National Humanities Medal for Men

You know we’re just kidding.  Of course, women are able to win it also.  In fact, of the 27 winners in the last three years, 2 were women! 

And here we thought philosophy has a low representation of women!  I guess that applies to all the humanistic fields.  What would have thought?  [SNARK!]

See this year’s winners here.

Thanks CW.

7 thoughts on “National Humanities Medal for Men

  1. Anne, I concur with your observation. We desperately need role models! I’ve known so many promising female PhD students give up because they think there is no point. Now, there are many ways in which women can gain prominence. The APA poster is a step in the right direction. Medals might be another. I find it depressing to walk through the corridors of my home institution, and see only paintings and photographs of men, and (until very recently) to see only names of men on the doors.

  2. I agree with the point about role models.
    However, I’m a little surprised that you didn’t at least mention that the two philosophers who won this year were at least not solely of European ancestry. After all, there’s a low representation of philosophers of Indian and African descent at North American Universities, at least when you consider the proportion of people of such descent that live in North America.

  3. Something, I debated this with myself. I’m not sure I was right not to mention it. However, the post was really about the decisions to make awards and the fact that it certainly seems discriminatory. In fact, it just is discriminatory in effect if not in conscious intention. How can one possibly justify 2 out of 27?

    In this situation, I’m not sure we do anyone any favors by saying that at least the process isn’t totally discriminatory. Even the Nobel Prize is doing better, and the science and economics awards draw on a very gendered group.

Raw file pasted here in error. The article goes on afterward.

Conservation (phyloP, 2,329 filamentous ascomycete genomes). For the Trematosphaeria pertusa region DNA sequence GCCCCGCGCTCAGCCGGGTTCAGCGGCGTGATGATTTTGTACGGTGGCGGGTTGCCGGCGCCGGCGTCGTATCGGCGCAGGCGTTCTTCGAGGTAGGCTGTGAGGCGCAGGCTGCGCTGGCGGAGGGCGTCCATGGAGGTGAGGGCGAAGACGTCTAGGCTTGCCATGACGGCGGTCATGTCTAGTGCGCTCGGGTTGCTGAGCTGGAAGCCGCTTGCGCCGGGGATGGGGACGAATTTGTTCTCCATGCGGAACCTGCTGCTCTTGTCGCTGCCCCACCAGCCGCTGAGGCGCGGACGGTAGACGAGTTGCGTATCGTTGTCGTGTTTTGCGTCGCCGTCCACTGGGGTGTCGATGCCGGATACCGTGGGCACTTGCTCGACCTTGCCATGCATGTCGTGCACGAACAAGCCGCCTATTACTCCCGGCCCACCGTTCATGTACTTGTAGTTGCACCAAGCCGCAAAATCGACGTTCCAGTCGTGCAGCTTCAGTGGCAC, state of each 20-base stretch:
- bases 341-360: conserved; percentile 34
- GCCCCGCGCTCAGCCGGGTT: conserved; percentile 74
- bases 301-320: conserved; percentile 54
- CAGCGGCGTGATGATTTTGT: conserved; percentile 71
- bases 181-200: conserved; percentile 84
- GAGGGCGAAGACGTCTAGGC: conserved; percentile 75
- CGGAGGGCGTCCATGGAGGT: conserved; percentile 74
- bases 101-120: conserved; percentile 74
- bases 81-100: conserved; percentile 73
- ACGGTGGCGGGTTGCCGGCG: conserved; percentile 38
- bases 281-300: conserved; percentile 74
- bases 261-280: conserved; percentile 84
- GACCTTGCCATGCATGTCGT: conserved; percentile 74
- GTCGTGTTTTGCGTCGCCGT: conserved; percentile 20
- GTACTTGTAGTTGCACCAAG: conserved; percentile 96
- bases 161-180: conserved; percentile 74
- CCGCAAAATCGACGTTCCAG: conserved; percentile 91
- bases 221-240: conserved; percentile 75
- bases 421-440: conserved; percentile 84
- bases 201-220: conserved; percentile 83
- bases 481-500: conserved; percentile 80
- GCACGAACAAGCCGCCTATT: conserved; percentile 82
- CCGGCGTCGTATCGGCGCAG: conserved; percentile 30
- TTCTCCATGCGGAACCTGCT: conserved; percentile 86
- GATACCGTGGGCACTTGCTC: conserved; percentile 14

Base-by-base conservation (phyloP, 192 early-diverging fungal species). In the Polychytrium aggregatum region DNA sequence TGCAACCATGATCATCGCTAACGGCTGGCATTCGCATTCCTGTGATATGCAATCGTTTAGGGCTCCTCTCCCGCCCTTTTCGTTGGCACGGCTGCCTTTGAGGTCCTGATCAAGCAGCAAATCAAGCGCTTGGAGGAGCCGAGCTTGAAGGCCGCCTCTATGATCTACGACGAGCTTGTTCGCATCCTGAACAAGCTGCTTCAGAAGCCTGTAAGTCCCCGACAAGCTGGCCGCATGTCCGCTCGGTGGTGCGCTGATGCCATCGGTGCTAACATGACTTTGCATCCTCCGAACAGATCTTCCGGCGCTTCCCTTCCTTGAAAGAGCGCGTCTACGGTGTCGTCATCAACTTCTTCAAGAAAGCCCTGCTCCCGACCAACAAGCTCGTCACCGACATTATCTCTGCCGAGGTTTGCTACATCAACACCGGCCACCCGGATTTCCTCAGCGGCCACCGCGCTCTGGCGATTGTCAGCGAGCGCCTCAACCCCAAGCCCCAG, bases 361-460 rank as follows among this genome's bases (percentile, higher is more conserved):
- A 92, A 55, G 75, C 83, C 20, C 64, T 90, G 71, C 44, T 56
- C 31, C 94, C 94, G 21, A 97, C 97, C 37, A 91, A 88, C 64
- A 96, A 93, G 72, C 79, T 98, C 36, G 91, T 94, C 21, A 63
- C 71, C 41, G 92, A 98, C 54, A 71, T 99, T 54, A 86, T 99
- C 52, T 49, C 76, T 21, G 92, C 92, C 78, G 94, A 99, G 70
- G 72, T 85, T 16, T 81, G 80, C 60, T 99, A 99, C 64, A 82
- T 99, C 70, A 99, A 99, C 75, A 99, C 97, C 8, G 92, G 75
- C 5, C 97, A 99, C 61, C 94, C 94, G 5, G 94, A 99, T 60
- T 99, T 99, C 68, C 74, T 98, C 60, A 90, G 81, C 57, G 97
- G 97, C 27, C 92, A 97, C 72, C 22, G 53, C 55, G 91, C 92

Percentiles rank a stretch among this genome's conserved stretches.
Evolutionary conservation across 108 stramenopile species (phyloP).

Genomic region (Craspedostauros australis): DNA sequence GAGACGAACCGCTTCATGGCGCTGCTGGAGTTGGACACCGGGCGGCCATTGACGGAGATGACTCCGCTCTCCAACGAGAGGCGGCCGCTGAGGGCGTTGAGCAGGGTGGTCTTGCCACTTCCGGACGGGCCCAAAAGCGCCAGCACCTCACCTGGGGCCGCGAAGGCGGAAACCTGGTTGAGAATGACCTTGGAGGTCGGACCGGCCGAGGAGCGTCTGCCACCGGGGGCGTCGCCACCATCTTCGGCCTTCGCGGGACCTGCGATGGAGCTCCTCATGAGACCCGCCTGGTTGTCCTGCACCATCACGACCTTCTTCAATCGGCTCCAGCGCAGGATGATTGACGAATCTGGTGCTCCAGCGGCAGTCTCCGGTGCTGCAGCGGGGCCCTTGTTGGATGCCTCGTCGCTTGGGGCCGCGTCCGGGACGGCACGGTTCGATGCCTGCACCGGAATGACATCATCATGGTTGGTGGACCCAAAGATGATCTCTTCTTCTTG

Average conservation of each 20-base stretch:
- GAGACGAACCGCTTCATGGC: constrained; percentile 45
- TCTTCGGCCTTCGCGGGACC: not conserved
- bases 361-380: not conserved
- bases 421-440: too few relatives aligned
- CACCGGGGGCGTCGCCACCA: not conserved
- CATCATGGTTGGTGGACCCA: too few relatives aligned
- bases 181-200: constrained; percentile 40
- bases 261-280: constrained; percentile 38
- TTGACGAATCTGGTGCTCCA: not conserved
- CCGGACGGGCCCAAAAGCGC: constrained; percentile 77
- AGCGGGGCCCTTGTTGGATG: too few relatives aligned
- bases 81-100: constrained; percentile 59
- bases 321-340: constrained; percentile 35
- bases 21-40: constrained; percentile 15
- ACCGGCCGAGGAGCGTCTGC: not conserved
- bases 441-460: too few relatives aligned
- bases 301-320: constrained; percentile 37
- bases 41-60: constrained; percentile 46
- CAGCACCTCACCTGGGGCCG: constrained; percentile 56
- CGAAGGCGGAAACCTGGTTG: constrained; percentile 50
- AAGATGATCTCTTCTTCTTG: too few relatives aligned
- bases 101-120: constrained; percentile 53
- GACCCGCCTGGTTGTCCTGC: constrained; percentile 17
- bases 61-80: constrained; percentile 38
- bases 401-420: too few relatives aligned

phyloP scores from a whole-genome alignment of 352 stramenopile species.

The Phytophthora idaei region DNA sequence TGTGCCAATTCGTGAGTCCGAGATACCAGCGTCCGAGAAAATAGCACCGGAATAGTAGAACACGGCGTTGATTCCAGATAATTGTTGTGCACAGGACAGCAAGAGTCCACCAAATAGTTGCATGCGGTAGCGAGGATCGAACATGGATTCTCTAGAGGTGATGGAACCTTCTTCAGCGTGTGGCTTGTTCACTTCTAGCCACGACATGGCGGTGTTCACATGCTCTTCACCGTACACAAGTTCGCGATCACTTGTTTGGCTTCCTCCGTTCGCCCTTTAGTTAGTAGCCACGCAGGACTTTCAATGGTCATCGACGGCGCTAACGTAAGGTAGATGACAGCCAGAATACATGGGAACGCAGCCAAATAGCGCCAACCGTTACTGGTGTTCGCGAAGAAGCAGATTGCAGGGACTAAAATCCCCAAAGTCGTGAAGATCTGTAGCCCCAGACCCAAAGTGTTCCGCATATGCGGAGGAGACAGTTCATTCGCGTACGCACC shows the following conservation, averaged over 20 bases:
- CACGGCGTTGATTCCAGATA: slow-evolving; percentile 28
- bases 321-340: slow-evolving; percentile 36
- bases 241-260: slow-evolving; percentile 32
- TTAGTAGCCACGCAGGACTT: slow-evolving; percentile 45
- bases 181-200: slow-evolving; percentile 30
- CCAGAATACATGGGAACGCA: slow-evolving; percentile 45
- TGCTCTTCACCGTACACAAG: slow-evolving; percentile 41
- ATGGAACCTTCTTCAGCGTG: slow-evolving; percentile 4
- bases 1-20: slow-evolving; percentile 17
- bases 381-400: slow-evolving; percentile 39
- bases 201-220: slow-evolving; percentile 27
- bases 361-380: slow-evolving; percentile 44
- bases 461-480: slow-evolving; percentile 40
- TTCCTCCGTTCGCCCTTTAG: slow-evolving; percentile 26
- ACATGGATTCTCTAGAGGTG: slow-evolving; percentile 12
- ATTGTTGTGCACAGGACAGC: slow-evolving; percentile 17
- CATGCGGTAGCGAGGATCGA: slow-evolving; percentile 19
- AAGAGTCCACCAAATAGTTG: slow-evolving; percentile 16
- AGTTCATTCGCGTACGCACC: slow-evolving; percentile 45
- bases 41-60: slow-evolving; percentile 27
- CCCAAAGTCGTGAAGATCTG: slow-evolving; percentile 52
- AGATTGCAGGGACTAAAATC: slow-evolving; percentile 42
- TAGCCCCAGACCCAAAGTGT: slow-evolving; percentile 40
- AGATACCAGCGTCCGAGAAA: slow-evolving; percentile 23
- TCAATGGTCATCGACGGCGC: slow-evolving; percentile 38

4. Thank you for this post. In terms of promoting stereotypes, I agree that this seems damaging. The fact that this year there is diversity wrt to race and the awardees included an educational program in addition to individual humans doesn’t seem to mitigate the damaging effect, which is what this campaign is concerned with.

    In fact, I find it almost disingenuous that there was a woman accepting a National Humanities Medal at the awards ceremony (Cathy Gorn, on behalf of “National History Day”), but the only woman among those accepting a NHM medal was not accepting it on her own behalf, but on the behalf of a K-12 program.

    I appreciate this post, as I think the question “What stereotypes were reinforced by the NEH awards ceremony?” is important. It was described as inspiring — Obama quoted from Emily Dickinson: “Emily Dickinson wrote, “I dwell in possibility.” “I dwell in possibility.” And so does the American spirit. That’s who we are as a people. And that’s who our honorees are.” The transcript of the awards ceremony is here:

    I don’t know — I think an open letter to the NEH pointing out the issue of the damaging effects might be good?

  5. One example about role models receiving recognition such as medals, etc. Whatever you may think of Margaret Roberts Thatcher, there is a point about role models in her life story. At Somerville College, Oxford, she was advised by Dorothy Hodgkin, a chemist, and reportedly felt to the end of her life that Hodgkin had been a role model for her.

    Hodgkin was awarded the Royal Medal in 1956 and made a member of the American Academy of Arts and Sciences in 1958. In 1959 Margaret Roberts Thatcher was elected as a member of Parliament.

    I am pointing this out not in admiration of Thatcher’s politics, but as an observation on the dynamics: the recognition a woman scientist received and the confidence the young woman who studied with her later showed (which she attributed to having such a role model). If you want to track all the awards her role model received as Thatcher was facing sexist remarks, look here:

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